There is a new version of this tutorial available for Ubuntu 22.04 (Jammy Jellyfish).

Ubuntu 14.10 (Utopic Unicorn) minimal server installation tutorial

This tutorial shows how to install an Ubuntu 14.10 minimal server. The purpose of the guide is to show a basic installation of Ubuntu 14.10 that can be used as basis for the other Ubuntu 14.10 tutorials here at howtoforge like the perfect server tutorials.

1. Requirements

To install such a system you will need the following:

2. Preliminary Note

In this tutorial I use the hostname with the IP address and the gateway These settings might differ for you, so you have to replace them where appropriate. 

3. The Base System

Insert your Ubuntu install CD into your system and boot from it. Select your language:

Then select Install Ubuntu Server:

Choose your language again (?):

Then select your location:

Choose a keyboard layout (you will be asked to press a few keys, and the installer will try to detect your keyboard layout based on the keys you pressed) In my case I prefer No & keyboard layout as English US:

The installer checks the installation CD, your hardware, and configures the network with DHCP if there is a DHCP server in the network:

Enter the hostname. In this example, my system is called, so I enter

Create a user, for example the user Administrator with the user name administrator (don't use the user name admin as it is a reserved name on Ubuntu 14.10):

Choose a password

I don't need an encrypted private directory, so I choose No here:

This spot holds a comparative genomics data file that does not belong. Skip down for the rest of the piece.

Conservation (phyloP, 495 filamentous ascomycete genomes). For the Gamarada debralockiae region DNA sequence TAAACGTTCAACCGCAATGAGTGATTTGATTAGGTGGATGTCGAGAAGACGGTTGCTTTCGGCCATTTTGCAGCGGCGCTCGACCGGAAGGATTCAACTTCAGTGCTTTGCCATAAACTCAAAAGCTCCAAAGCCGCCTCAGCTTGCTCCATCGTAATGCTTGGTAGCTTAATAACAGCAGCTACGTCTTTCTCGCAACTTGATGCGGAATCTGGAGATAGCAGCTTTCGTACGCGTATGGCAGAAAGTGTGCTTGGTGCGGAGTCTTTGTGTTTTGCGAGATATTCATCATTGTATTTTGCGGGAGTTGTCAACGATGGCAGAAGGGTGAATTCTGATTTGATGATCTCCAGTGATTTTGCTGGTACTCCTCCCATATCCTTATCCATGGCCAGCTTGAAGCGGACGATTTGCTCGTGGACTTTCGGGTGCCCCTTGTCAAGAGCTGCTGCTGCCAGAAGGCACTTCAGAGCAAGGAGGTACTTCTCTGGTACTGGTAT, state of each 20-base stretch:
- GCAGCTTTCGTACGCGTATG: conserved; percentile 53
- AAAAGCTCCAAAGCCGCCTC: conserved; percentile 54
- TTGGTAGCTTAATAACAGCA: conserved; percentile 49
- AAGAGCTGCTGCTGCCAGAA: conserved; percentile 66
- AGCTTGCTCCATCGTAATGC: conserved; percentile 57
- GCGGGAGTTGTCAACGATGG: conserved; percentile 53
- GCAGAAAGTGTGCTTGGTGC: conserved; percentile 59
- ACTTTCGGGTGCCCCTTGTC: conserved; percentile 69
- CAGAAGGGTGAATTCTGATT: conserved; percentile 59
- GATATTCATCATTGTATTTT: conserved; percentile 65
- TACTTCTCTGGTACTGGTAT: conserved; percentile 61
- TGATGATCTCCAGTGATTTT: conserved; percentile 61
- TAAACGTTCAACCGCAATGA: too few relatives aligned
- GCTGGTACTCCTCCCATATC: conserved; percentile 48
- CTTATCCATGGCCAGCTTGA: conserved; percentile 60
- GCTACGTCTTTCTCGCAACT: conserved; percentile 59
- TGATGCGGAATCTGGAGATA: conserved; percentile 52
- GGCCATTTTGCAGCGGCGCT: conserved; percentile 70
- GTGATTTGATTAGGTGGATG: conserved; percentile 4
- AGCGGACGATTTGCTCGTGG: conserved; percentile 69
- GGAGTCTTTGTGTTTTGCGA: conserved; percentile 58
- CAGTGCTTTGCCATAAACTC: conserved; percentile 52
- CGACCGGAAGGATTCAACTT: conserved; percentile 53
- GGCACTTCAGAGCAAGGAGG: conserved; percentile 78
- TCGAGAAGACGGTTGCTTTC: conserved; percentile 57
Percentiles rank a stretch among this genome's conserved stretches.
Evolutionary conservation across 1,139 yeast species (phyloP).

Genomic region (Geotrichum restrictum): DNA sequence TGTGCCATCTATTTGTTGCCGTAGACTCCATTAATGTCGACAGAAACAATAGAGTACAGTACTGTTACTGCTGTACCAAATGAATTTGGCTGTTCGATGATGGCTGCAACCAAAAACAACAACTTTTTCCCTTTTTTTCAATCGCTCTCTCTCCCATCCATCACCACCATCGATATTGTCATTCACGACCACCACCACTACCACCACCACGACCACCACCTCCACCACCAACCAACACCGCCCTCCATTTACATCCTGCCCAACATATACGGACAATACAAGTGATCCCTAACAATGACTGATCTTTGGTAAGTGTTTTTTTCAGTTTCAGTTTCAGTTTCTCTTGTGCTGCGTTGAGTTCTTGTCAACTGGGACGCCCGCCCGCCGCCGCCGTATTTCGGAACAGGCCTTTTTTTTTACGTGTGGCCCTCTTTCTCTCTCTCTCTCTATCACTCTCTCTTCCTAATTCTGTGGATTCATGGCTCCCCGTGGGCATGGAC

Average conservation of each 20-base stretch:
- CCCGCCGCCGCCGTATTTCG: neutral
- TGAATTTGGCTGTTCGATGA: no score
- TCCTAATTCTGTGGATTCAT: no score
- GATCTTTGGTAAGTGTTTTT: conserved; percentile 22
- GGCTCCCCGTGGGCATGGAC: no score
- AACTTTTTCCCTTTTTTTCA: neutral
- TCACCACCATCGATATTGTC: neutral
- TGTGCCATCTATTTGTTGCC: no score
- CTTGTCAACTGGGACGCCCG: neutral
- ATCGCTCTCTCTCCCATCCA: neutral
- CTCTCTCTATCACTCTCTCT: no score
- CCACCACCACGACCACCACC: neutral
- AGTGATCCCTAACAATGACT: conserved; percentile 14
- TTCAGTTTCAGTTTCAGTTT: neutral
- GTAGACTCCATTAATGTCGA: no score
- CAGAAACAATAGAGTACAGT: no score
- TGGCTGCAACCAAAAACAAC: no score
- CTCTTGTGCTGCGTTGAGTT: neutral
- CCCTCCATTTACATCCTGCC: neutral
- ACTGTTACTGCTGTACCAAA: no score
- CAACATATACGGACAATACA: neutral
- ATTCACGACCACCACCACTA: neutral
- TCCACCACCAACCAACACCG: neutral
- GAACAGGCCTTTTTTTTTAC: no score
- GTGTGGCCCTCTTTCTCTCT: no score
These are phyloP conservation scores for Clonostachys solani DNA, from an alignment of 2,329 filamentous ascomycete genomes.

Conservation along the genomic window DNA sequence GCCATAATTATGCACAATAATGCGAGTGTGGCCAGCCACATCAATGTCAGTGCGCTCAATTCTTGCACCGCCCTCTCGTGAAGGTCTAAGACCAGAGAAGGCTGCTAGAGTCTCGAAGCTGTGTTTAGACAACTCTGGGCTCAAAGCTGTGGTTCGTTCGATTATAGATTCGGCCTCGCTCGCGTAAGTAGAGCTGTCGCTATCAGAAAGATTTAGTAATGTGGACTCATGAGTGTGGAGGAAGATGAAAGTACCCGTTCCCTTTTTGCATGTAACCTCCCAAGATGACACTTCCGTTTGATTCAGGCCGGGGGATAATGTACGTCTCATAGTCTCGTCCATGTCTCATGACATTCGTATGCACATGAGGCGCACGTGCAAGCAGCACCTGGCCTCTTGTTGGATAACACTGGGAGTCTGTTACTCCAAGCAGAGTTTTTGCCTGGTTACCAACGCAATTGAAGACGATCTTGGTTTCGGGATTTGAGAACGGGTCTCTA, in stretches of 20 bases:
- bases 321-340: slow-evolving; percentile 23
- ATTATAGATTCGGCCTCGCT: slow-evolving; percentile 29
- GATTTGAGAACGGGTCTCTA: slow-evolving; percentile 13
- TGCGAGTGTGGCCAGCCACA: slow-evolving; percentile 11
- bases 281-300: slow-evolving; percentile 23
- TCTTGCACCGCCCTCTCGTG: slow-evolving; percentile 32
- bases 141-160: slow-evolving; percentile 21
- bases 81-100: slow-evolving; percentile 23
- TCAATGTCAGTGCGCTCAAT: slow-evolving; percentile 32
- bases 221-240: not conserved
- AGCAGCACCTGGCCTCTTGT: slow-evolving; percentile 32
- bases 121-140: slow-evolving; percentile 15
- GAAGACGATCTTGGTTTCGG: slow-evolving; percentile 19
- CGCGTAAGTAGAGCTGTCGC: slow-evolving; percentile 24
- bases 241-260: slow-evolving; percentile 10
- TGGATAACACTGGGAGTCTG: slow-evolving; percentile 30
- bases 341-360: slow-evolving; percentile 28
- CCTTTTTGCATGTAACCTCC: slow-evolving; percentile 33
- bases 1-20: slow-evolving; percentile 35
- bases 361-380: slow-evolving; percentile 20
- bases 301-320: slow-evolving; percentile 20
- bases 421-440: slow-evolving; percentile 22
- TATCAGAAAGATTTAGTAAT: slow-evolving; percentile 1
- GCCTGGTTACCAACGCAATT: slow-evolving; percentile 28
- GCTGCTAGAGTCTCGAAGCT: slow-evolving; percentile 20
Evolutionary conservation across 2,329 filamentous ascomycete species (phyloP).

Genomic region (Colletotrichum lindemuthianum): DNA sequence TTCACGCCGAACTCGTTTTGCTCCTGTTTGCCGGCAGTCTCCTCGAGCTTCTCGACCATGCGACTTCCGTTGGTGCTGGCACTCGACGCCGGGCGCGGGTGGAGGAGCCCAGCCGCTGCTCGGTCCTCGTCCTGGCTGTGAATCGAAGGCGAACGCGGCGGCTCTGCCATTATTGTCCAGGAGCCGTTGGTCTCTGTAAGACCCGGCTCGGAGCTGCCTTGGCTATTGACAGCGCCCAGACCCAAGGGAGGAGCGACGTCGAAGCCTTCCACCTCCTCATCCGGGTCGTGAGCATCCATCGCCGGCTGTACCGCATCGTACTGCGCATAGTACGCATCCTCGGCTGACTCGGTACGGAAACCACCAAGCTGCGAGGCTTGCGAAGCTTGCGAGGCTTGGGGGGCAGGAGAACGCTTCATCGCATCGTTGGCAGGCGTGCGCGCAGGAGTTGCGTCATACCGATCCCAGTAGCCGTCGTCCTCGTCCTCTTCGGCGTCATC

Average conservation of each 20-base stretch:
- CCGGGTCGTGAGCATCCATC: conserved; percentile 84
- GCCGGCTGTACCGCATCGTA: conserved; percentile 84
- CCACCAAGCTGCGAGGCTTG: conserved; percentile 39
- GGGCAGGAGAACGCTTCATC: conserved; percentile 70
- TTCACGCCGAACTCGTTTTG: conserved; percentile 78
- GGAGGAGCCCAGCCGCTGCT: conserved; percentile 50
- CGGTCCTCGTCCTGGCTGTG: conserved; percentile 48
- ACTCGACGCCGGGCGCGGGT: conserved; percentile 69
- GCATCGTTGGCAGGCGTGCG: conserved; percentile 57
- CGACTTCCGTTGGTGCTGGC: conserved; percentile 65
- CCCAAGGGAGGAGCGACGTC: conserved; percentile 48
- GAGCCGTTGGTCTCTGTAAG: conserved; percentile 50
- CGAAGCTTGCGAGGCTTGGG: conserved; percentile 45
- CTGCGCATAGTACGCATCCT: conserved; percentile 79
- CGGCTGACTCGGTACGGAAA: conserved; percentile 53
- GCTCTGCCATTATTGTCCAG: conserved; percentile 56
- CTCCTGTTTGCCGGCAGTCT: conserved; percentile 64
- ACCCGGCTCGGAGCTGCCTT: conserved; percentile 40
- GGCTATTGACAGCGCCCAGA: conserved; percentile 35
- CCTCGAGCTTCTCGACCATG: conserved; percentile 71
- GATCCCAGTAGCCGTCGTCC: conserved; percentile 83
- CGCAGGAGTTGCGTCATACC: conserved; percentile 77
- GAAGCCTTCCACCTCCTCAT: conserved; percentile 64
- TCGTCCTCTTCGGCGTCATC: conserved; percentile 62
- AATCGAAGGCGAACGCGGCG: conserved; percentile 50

Please check if the installer detected your time zone correctly. If so, select Yes, otherwise No:

Now you have to partition your hard disk. For simplicity's sake I select Guided - use entire disk and set up LVM - this will create one volume group with two logical volumes, one for the / file system and another one for swap (of course, the partitioning is totally up to you - if you know what you're doing, you can also set up your partitions manually).

Select the disk that you want to partition:

When you're asked Write the changes to disks and configure LVM?, select Yes:

If you have selected Guided - use entire disk and set up LVM, the partitioner will create one big volume group that uses all the disk space. You can now specify how much of that disk space should be used by the logical volumes for / and swap. It makes sense to leave some space unused so that you can later on expand your existing logical volumes or create new ones - this gives you more flexibility.

When you're finished, hit Yes when you're asked Write the changes to disks?:

Afterwards, your new partitions are being created and formatted.

Now the base system is being installed:

Next the package manager apt gets configured. Leave the HTTP proxy line empty unless you're using a proxy server to connect to the Internet:

I like to update my servers automatically, therefore I select Install Security Updates automatically. Of course, it's up to you what you select here:

The only item I select here is OpenSSH server so that I can immediately connect to the system with an SSH client such as PuTTY after the installation has finished:

The installation continues:


Select Yes when you are asked Install the GRUB boot loader to the master boot record?:

The base system installation is now finished. Remove the installation CD from the CD drive and hit Continue to reboot the system:


Notice: If you get an error like "failed to start unit [email protected]" on the shell after login, then you hit this bug in the current Ubuntu version. This message is uncritical and your server will work normally, so dont worry, you can proceed with your server setup.

On to the next step...


4. Get root Privileges

After the reboot you can login with your previously created username (e.g. administrator). Because we must run all the steps from this tutorial with root privileges, we can either prepend all commands in this tutorial with the string sudo, or we become root right now by typing